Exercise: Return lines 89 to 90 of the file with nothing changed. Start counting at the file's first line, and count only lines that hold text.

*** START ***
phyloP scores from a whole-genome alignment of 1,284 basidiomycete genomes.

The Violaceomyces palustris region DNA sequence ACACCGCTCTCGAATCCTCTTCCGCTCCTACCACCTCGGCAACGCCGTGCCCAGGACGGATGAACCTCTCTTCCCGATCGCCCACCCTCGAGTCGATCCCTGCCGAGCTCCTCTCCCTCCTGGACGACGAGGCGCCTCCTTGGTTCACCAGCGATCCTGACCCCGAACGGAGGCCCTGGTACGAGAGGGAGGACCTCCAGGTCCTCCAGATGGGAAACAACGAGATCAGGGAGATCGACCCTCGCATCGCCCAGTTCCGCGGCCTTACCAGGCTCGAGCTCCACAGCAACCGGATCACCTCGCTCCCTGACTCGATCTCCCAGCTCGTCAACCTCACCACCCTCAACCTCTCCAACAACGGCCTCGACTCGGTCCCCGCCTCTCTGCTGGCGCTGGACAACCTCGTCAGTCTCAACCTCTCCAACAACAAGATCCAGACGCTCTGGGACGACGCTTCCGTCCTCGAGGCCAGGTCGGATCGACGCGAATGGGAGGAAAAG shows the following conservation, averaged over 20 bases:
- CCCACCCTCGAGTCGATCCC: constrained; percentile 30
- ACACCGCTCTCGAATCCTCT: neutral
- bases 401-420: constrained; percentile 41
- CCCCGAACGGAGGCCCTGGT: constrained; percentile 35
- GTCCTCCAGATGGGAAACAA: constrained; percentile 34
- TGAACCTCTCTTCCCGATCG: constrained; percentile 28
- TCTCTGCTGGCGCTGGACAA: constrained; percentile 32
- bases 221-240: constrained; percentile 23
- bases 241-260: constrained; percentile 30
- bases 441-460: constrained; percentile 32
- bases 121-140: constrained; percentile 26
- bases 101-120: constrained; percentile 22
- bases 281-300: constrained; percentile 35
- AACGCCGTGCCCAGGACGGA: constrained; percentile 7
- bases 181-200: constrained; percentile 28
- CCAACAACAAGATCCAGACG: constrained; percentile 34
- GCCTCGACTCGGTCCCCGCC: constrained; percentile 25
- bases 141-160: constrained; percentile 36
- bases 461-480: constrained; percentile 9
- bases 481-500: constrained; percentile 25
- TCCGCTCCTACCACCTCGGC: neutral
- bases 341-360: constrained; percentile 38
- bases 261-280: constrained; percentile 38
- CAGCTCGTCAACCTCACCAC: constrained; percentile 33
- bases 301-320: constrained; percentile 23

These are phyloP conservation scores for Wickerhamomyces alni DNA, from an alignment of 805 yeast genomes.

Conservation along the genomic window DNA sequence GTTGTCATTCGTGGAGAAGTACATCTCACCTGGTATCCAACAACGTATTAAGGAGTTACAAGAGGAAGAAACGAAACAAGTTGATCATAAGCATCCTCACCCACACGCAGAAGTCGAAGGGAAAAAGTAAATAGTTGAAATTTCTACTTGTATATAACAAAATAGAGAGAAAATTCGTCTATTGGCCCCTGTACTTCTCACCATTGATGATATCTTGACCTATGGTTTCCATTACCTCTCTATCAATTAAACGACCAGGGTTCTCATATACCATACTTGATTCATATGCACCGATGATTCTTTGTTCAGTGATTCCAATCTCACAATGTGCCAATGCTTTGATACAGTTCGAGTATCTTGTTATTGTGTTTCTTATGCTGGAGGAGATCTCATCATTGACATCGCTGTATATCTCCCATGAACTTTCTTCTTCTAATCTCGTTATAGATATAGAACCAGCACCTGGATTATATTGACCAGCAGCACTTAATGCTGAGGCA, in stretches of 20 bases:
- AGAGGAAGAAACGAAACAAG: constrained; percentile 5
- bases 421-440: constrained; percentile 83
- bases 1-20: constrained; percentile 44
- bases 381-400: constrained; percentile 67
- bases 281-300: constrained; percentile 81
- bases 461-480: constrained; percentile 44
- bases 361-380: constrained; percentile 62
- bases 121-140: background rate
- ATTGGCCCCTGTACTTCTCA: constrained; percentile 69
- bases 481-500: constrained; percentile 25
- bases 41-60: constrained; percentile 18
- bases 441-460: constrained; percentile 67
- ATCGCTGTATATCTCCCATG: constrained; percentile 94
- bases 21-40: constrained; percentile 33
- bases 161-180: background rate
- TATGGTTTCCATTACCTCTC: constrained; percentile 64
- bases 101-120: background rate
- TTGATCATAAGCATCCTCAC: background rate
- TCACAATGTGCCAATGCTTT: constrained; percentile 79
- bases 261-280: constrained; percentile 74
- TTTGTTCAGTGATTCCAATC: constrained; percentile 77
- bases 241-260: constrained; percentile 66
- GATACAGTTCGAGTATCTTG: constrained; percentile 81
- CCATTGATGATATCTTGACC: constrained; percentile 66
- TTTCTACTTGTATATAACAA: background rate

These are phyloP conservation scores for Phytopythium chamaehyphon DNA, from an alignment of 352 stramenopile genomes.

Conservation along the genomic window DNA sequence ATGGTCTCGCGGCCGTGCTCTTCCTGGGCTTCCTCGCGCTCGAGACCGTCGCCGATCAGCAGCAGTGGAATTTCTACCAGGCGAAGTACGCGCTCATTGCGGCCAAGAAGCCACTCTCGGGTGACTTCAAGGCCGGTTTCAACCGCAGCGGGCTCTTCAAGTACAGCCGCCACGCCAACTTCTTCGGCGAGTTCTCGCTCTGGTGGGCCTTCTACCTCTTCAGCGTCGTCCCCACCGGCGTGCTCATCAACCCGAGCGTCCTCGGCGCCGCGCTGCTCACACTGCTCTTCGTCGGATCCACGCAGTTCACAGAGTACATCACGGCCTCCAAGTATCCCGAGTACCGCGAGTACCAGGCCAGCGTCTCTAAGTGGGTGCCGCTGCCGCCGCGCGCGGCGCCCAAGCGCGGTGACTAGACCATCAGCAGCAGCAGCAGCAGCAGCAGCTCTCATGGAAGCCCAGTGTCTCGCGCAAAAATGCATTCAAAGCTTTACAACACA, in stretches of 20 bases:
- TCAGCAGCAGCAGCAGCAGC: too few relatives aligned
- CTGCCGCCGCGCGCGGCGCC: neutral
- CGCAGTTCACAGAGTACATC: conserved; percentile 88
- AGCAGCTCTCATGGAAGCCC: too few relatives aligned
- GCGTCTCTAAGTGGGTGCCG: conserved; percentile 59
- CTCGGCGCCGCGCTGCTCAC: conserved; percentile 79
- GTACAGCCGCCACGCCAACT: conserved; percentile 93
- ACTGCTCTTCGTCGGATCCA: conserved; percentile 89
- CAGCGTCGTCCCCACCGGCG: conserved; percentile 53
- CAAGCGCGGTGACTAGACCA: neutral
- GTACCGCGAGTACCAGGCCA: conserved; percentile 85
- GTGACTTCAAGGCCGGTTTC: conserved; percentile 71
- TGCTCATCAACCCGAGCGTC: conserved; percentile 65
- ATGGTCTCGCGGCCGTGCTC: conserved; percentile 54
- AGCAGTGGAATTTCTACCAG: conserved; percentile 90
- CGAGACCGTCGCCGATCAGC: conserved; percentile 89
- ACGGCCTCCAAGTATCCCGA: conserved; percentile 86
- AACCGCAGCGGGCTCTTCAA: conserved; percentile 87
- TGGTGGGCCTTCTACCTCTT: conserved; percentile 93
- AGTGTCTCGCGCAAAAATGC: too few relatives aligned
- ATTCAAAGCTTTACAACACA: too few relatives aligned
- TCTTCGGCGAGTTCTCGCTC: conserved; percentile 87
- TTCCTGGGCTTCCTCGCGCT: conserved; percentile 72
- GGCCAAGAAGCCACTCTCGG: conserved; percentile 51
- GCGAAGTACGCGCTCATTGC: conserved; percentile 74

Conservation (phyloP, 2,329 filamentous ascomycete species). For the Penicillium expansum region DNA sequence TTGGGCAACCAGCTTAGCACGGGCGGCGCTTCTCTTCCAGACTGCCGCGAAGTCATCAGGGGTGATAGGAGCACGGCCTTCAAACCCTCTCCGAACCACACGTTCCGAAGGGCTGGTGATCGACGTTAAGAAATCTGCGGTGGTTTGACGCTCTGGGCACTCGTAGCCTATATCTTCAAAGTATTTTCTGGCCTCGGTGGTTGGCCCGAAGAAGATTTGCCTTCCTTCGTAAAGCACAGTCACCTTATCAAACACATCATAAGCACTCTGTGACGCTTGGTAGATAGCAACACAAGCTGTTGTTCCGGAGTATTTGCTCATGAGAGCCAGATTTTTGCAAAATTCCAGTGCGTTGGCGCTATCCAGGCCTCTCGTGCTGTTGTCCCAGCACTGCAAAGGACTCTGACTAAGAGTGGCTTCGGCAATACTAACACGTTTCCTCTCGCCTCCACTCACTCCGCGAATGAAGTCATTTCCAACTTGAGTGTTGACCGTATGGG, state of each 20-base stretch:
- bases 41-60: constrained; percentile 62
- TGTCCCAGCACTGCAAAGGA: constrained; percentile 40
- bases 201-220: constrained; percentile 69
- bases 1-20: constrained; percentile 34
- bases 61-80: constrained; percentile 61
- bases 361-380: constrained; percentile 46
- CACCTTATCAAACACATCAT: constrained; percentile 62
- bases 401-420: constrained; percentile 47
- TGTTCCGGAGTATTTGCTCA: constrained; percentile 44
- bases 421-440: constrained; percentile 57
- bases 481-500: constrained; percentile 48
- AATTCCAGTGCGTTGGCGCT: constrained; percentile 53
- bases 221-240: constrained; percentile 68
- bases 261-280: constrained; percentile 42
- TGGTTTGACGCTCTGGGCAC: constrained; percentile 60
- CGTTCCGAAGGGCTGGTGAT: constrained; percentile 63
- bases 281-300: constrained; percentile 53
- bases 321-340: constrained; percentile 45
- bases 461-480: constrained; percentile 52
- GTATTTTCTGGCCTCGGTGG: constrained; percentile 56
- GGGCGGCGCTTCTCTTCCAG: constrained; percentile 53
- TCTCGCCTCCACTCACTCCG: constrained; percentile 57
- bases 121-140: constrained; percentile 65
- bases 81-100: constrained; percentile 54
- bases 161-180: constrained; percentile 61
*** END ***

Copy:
- CACCTTATCAAACACATCAT: constrained; percentile 62
- bases 401-420: constrained; percentile 47